Understanding tax compliance

When it comes to tax compliance, businesses should acquaint themselves with the Uganda Revenue Authority (URA), an organization created by the Constitution of Uganda to collect taxes on behalf of government and consolidate those funds so the government can fulfill its mandate each year. The COVID-19 Business Info Hub sat down with David Rusoke, a team lead for tax literacy in the domestic tax department at URA, who works to “enlighten people on tax matters, their tax obligations and information that will enable them make informed decisions about the subject.” David helped us understand the ins-and-outs of tax compliance and how businesses can navigate Uganda’s tax compliance framework.

In simple terms, tax compliance is making sure that a business fulfills its tax obligations as outlined by the URA, which administers laws such as the Income Tax Act and the Value Added Tax Act, among others. The URA is responsible for collecting taxes stipulated under these laws – including the Value-Added Tax (VAT) and Pay As You Earn (PAYE) Employment Tax; both of which are critical to the operation of tax compliant businesses.

Fulfilling tax obligations starts with obtaining a TIN

To fulfill tax obligations, businesses start by obtaining a free, ten-digit Taxpayer Identification Number (TIN), which is used to account for a business’ obligations as well as for other purposes such as obtaining an operating license. Once a business acquires a TIN, it is required to file annual tax returns and pay any taxes arising. Businesses become fully tax compliant once they pay any obligations after filing annual, bi-annual, quarterly, or monthly returns.

Businesses without a TIN may find their opportunities limited when it comes to partnering with other firms. Wherever you stand on the supply-line of the value chain, major players will require you to have a TIN so that they can fulfill their own tax compliance requirements. Ugandan law limits a business’ purchasing from businesses without TINs to 5M UGX. Purchasing any more than that creates a risk for larger businesses maintaining their own compliance. If a business is looking to work with the government, for instance, they’ll need to obtain a Tax Clearance Certificate (TCC) to be eligible to engage with any government agencies. government agencies.

Next, it is important to understand the rights and obligations that apply to your specific business with regards to fulfilling tax obligations. While these are outlined in Uganda’s taxpayer charter, there are many details and nuances that exist. For instance, many goods are taxed at higher tax rates to discourage their consumption and can impose larger tax burdens on a business.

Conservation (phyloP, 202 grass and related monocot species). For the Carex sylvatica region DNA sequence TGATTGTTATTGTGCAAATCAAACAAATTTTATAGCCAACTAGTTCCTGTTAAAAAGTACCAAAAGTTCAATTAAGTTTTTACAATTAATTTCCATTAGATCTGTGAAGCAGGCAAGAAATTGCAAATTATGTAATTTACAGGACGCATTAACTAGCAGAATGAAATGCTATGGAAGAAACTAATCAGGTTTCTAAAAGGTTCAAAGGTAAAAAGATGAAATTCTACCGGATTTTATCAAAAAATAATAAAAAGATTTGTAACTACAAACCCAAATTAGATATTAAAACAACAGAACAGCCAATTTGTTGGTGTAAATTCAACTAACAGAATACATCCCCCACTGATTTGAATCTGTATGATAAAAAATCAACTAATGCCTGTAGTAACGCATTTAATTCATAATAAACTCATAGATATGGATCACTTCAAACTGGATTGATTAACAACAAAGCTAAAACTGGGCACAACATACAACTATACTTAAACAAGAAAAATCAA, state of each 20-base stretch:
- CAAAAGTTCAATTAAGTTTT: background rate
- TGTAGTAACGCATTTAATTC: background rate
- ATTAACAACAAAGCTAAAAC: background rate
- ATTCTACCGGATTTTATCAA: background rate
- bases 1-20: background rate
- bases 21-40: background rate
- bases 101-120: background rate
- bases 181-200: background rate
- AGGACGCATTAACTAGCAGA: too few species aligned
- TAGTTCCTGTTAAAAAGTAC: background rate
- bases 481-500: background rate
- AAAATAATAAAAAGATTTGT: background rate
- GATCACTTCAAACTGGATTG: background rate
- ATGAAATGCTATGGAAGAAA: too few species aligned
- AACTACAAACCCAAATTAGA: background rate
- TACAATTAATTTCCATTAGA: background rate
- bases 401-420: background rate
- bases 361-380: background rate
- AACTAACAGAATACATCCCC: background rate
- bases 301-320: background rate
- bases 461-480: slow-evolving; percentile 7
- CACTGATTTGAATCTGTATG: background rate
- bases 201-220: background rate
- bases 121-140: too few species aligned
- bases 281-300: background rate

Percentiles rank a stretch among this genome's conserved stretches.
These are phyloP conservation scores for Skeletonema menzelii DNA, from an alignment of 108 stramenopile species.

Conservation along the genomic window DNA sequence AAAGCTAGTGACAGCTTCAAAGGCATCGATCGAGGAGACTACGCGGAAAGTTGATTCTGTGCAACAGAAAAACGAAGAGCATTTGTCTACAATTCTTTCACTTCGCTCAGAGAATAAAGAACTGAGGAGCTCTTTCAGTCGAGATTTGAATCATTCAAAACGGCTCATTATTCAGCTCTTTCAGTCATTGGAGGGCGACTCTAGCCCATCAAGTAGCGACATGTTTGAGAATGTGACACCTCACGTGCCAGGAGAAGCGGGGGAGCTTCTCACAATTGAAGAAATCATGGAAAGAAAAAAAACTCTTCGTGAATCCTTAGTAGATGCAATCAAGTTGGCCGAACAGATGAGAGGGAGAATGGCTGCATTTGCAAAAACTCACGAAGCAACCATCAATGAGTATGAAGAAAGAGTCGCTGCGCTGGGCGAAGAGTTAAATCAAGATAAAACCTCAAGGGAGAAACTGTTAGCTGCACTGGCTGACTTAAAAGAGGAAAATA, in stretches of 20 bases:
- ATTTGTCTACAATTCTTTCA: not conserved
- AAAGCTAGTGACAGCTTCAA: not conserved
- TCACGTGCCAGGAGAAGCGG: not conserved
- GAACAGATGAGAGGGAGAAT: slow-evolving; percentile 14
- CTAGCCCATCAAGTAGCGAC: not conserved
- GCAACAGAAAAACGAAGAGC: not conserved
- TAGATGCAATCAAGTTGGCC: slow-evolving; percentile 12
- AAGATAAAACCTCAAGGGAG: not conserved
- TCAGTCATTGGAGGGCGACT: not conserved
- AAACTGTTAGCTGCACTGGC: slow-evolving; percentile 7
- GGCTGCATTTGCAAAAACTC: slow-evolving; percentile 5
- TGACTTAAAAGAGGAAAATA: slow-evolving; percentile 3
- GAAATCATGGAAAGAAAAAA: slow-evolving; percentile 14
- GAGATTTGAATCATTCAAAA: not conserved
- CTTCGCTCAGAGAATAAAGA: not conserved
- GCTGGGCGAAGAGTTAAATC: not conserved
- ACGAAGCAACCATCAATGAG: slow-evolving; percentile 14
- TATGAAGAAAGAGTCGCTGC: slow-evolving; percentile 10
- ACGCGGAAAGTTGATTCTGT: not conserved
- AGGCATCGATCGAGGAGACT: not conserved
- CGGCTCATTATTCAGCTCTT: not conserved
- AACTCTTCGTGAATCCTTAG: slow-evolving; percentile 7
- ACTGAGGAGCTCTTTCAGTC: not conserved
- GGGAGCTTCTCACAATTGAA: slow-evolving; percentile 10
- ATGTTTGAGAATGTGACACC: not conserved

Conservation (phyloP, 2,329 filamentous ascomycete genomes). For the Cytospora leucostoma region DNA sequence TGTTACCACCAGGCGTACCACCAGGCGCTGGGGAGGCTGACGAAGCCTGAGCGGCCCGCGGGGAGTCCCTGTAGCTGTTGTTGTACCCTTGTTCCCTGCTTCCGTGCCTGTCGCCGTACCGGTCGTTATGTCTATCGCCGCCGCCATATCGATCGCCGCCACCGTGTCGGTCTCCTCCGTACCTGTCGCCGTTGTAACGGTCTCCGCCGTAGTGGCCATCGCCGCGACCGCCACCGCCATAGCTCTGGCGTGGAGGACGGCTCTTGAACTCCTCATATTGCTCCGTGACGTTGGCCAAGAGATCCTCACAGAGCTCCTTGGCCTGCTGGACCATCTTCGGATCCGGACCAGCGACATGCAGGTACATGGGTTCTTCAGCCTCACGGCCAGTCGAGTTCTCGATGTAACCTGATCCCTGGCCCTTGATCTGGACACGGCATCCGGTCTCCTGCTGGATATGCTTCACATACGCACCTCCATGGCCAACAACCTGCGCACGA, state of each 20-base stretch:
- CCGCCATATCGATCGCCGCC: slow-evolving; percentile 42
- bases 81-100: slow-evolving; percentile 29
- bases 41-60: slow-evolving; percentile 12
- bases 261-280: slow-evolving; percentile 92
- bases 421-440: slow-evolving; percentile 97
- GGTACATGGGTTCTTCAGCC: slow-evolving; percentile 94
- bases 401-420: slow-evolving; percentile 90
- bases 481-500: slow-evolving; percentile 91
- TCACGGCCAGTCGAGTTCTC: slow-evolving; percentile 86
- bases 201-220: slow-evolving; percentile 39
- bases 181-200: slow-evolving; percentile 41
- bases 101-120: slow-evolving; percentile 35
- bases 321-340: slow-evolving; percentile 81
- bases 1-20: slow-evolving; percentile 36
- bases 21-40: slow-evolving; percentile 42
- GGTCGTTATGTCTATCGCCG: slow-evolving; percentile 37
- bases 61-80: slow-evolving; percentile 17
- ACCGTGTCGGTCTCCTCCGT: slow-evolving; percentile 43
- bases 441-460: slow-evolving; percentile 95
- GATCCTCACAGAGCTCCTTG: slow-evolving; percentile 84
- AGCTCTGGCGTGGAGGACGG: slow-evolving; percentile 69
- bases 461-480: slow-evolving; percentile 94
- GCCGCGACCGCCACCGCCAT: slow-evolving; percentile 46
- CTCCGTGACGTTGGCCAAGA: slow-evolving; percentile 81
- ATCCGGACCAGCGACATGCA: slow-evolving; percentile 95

Where to turn for help

It’s important for business owners to ask the right questions about their tax obligations and understand how to navigate the system, and there are a few options if business owners need somewhere to turn for help.

David explains that the URA is ready and able to help business owners through various advisory services including training and information made available in person, via radio, through webinars,  toll free lines and a Whatsapp Chat, and even on YouTube. Business owners can also access the URA’s web portal at ura.go.ug to download PDF forms to fulfill requirements as well as a library of information that can help answer any questions.

Business owners can also consider hiring a tax consultant, but David highlights that it is important to ensure the consultant is URA-designated, as any liability for a faulty return will fall directly on the business owner. He also suggests that business owners learn to understand their tax obligations for themselves because they will benefit from having greater ownership of their compliance obligations. Keeping on top of your tax obligations requires careful bookkeeping, so business owners who do so are more often in tune with their business records and sales performance.

Business owners are encouraged to contact the URA directly with specific questions for which training or support are made available online via the URA’s site. Callers can access a toll-free line at 0800117000 or 0800217000 that is available until 11 pm for help. Alternatively, questions can be submitted through email at services@ura.go.ug. For those who prefer an in-person experience, the URA’s service centers are open for business owners to visit their offices.